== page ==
This newsletter marks the latest installment of Irregular Vegetables, a (semi-) weekly series of CABBAGES emails where I share links to recent writings from other hip-hop/rap music journos and critics, squeezing in my own work as I see fit. These midweek editions hit inboxes on Thursdays. Enjoy this week’s reads and keep scrolling for another edition of Crudites, a feature where I recommend three recent singles/videos from hip-hop artists you may not be familiar with yet.
Lil Baby’s Grammy night rendition of “The Bigger Picture” is the most talked about performance from Sunday night’s show. But the response to his Killer Mike and Tamika Mallory-featured protest performance isn’t all positive. There were many viewers who thought the performance, which depicted the Wendy’s restaurant where Rayshard Brooks was killed by police, as well as a demonstration which mirrored still-ongoing anti police actions, was a powerful way to raise awareness about police brutality. But Samaria Rice, the mother of the late Tamir Rice, spoke for many others when she exclaimed “FUCK A GRAMMY WHEN MY SON IS DEAD,” giving a thumbs down to Tamika Mallory and the performance as a whole. (Read more at Complex)
On ‘Monarca,’ the Puerto Rican rapper Eladio Carrion stretches the bounds of trap en español without ever abandoning its core. The follow-up to his 2020 debut, ‘Sauce Boyz,’ Carrion’s latest album riffs on spiky trap corridos, drippy emo-rap, and bludgeoning drill sounds while pulling an unexpected roster of collaborators into its orbit: Reggaeton icon Yandel slides across the drunk desolation of “Discoteca,” while J Balvin barges in out of nowhere for the record’s drill moment, “TATA.” (Read more at Rolling Stone)
“I Like It Loud” utilizes speaker-distorting basslines, sparse drums, and electric guitar scratches to build one of the record’s standout cuts. The track also takes on a somewhat dark and menacing tone when the unique hook comes in. Unbeknownst to M.C. Twist and Kay Jay, “I Like It Loud” would eventually catch on in Memphis and become important sample source for Three Six Mafia and DJ Squeeky. (Read more at Micro-Chop)
Off the back of releasing her stamina-defying debut mixtape ‘No Panic, No Pain’, her most ambitious and self-defining music to date, it's no surprise that the rapper's on a high. She's proving to be one of the most relentlessly creative and incendiary voices that UK hip hop has produced to date. Since emerging on the scene, Funmi Ohiosumah, AKA Flohio, has made inroads into sonic territory that few other rappers would dare to move in. Fuelled by a fierce DIY aesthetic and disinterest to pander to the hip hop normative, she clocked underground clout alongside UK techno-inspired duo God Colony on her pummeling breakout single 'SE16', not only paying homage to her ends but equally shoving a proverbial dagger in the map. (Read more at Mixmag)
Back in Buffalo, he started taking his craft more seriously, dubbing himself Meechy Elcamino. In high school, he linked up with a crew called the Local Residents. “Them was my boys,” he says. “I just came and joined what they already had going on. It wasn’t something we all built together. I just became a part of that, ‘cause I was really trying to be a rapper, and they was already into it, recording all the time and shit.” By 2015, he was dropping a steady string of projects including ‘716,’ ‘The Natural,’ ‘Doxa,’ and ‘1996.’ “Them was like when I first really started trying to record. They my lil’ mixtapes I did with the homies.” (Read more at Bandcamp Daily)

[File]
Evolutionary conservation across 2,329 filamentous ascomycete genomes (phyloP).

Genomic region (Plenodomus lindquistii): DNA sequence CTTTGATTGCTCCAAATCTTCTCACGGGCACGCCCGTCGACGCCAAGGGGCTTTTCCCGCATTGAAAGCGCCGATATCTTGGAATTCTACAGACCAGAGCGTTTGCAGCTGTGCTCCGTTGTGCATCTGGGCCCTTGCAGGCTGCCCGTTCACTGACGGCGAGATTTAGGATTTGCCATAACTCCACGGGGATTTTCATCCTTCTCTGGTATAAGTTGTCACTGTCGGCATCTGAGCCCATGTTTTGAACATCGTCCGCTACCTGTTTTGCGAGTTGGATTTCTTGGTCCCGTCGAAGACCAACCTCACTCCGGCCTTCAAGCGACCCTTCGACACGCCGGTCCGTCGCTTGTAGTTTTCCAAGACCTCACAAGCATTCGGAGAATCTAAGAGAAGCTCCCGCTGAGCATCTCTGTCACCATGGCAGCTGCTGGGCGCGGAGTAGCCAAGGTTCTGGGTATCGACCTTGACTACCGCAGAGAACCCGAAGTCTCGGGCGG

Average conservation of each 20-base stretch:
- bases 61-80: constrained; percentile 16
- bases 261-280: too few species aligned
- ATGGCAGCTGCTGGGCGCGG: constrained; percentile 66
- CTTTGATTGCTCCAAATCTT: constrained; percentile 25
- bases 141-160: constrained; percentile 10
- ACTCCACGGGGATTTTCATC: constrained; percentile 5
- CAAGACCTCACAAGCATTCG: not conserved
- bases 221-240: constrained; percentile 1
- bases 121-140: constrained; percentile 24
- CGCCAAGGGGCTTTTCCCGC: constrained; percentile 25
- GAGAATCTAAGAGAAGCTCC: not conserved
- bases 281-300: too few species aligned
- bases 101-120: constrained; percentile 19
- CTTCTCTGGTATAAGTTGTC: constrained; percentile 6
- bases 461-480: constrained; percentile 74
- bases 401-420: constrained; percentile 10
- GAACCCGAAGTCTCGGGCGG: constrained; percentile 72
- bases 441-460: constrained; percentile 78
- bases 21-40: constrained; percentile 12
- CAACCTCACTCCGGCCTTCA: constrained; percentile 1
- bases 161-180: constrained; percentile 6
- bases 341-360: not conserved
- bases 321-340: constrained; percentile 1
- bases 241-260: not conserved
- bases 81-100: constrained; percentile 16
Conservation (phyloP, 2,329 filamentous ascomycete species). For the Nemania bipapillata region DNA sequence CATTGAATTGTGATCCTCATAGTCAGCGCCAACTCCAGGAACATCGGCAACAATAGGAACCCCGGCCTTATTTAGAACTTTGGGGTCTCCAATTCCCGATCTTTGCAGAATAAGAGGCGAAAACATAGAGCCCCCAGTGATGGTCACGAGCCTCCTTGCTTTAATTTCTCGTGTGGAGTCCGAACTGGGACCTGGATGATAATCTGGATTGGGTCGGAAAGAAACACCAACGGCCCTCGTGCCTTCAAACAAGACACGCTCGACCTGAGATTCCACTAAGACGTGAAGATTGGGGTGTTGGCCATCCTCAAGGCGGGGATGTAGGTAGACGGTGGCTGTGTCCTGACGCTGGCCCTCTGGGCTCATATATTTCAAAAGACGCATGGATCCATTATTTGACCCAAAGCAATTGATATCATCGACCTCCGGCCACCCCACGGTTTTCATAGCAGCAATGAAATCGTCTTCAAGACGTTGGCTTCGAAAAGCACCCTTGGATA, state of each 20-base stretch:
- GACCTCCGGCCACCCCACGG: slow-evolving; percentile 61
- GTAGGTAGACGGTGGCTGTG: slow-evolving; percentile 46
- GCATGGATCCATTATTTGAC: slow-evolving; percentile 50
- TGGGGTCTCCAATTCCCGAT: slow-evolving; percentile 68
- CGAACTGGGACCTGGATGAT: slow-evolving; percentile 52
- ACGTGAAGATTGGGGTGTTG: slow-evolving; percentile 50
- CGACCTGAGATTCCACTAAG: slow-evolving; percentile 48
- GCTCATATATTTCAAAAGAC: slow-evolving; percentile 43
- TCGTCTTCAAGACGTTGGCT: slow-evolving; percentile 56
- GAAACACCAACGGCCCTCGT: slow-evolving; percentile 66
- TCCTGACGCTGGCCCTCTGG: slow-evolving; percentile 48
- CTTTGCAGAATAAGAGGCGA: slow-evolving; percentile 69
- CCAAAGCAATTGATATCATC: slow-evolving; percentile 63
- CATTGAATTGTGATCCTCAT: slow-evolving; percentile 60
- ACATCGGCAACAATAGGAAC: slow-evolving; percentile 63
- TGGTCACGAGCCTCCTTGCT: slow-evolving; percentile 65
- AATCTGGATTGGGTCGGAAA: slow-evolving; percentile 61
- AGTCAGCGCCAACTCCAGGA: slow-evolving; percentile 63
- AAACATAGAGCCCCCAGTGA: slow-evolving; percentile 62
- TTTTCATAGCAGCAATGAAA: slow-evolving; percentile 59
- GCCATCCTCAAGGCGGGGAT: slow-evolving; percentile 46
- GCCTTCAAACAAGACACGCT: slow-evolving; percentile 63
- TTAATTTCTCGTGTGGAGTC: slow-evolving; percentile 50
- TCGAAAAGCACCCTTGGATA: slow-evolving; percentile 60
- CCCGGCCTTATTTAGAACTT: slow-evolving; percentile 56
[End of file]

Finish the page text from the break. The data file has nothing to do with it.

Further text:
The surprise on Ice-T’s face was palpable, clearly not having had expected much from the Recording Academy. Yet sure enough, when the envelope was opened, his long-running heavy metal/hardcore punk band Body Count had won for Best Metal Performance with the song “Bum Rush.” With his five-year-old daughter Chanel beaming pride beside him on the couch and his wife Coco filming his reaction, he ran through his thank yous for the Grammy pre-show ceremony livestream. When it was done, he stood up and, still stunned, exuded joy just behind his typically gruff exterior. Ice-T had good reason to get emotional. Though not his first Grammy, the rap icon’s long road to his second award had been a fraught one, marked by a harrowing experience as the target of a campaign intended to defame and destroy him. (Read more at Okayplayer)
Three new tracks for you to snack on...
L’Orange & Namir Blade, “Corner Store Scandal”: Two of Mello Music Group’s dopest artistes drop a cinematic one teeming with pop culture nods, funk rock grooves, and a little Japanese 101 to tease their forthcoming joint album.
Honey Dip, “He Loves Me Not”: Late night lounge vibes meets intimate boudoir bap in this heady single from the Brooklyn rapper, her cool floetic flow drawing you in like word jazz.
Cold Medina, “TORO”: This Oakland rapper with Nicaraguan and Mexican heritage spits that Spanglish with a gold grill and a silver tongue over a silky beat reminiscent of classic Jet Life mixtapes.